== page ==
And we are getting progressively better through the years with fewer pangs of figuring out the "ideal" way to get rid of everything. But this round, we discussed how/who we should give a really nice small kitchen appliance to. Finally we figured to throw caution to the wind and toss it in with our donation box. But on our way to the car, we encountered a neighbor, offered it to them, and they were completely overjoyed with their windfall. So we keep in mind that perfectionism can make a real mess out of decluttering as well as of disposing of the stuff. If it ends up gone, somehow, we have totally succeeded.


We also really think through whether we can honestly recycle things quickly and easily by selling them, like with a garage sale, eBay, or Craigslist; or giveaway through freecycling sites. Both our time and space is limited, we don't have a garage, waiting to sell something than take weeks or longer and meanwhile it is nothing more than discouraging clutter. If its a major item, okay. But this is where I say we guard ourselves against perfectionism, such as, the most perfect way to dispose of something, because that can bog down the process forever.


I'm with Barefut (simple great idea there, Barefut) as I'd love any tips on how to make life easier with scleroderma!

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When getting ready for bed, the thought of cold nightwear/pyjamas is enough to start me shivering, so I keep them on the hot pipes in the hot water tank cupboard.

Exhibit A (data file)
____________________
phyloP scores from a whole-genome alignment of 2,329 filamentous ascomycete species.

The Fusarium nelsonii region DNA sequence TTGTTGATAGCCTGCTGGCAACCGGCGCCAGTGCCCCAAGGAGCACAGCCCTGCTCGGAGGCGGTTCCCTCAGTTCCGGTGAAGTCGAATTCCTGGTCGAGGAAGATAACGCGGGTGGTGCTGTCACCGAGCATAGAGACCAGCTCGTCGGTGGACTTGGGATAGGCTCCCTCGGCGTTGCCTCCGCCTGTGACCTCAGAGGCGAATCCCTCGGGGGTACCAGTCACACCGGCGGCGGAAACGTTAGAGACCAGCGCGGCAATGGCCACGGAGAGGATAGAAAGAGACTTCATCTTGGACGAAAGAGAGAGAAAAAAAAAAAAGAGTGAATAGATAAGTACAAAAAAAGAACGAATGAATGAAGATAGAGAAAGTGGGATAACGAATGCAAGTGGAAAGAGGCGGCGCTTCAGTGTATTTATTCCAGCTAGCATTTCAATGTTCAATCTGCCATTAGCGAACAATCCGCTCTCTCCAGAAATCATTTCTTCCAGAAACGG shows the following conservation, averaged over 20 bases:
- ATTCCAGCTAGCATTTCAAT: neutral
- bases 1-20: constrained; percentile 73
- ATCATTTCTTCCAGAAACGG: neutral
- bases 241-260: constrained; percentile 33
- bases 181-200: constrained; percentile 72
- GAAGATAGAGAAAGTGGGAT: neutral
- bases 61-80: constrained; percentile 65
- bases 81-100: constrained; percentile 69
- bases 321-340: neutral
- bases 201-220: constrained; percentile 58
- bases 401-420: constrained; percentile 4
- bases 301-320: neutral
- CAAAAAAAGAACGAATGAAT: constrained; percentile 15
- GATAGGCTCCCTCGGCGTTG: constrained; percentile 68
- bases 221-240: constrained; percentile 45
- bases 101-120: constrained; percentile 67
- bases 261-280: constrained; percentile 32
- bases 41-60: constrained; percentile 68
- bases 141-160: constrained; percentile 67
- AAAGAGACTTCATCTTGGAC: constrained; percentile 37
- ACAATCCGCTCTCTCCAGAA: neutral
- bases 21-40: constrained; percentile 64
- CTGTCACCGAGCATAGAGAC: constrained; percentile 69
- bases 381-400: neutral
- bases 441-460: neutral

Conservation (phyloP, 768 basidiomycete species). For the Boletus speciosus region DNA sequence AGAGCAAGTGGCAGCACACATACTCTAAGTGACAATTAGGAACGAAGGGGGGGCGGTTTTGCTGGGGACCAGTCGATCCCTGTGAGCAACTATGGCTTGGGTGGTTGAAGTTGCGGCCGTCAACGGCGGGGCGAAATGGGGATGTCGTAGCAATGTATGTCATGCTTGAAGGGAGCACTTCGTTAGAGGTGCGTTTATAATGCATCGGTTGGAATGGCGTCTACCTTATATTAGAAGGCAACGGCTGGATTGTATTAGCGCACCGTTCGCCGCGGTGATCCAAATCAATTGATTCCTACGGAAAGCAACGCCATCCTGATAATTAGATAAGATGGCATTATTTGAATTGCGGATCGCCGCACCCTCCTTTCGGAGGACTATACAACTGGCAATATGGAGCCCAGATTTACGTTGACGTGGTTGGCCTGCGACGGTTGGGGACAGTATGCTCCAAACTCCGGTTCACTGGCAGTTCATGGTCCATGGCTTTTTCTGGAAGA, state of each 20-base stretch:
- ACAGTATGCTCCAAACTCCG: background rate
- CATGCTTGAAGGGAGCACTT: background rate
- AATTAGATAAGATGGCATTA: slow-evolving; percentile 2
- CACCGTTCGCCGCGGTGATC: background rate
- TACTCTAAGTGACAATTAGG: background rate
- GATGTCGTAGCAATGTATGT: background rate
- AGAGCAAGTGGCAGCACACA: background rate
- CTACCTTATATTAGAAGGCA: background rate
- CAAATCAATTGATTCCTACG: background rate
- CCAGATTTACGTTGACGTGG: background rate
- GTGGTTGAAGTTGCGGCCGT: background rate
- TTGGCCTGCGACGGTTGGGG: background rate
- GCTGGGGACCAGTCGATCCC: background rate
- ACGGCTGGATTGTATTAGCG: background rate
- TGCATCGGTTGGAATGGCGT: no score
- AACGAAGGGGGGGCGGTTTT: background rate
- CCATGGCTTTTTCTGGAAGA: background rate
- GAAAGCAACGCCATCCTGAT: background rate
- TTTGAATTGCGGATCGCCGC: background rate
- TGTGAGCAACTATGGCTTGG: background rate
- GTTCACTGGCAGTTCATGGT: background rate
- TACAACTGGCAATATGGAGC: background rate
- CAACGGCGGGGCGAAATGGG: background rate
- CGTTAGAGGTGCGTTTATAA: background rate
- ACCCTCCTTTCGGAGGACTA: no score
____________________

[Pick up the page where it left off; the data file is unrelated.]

Either that, or I pass them to my husband to warm next to his skin, as he is a human furnace! :VeryHappy:


warm hugs to everyone


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We live in a 2-story house and keep a good vacuum sweeper upstairs where there is all carpet and an old one and a dust mop downstairs where there's mostly only wood and tile to deal with. I've figured out what cleaners I can tolerate and keep one set of them upstairs and the other downstairs, along with a supply of rags, paper towels, and garbage/recycle bags. The other thing I do to cut my trips up and down to less than a good aerobic exercise number is have a collection basket at the top and bottom of the stairs and everything that needs to go up or down gets put in the basket. Nobody goes up or down empty-handed!biggrin.gif


Since the upstairs is a loft and open to the downstairs, on laundry days I treat myself to a game of 'toss-it-over-the-rail'. I put a laundry basket on the floor as an aiming point and whoosh! Flying knickers!

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  • 2 weeks later...

Love it!


I clean my tub/shower while taking a shower! No reaching, bending, stooping, straining and then feeling like I need a shower afterwards...


I installed a high shelf inside the tub/shower area and keep a scrub brush and cleanser there. I also use my old, nylon, body, scrubby gloves on the tub/shower when my hands don't want to grip anything.


Keep 'em coming! :thank-you:

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  • 2 weeks later...

Great idea, Barefut! Here's my contribution: Last week I bought a little plastic folding step-stool (cheap and also pretty cute), which turned out to be too high for what I wanted it for. But then I realized it's almost perfect to use as a chair in the shower when I run out of steam (bad pun--sorry) and need to sit down and rest.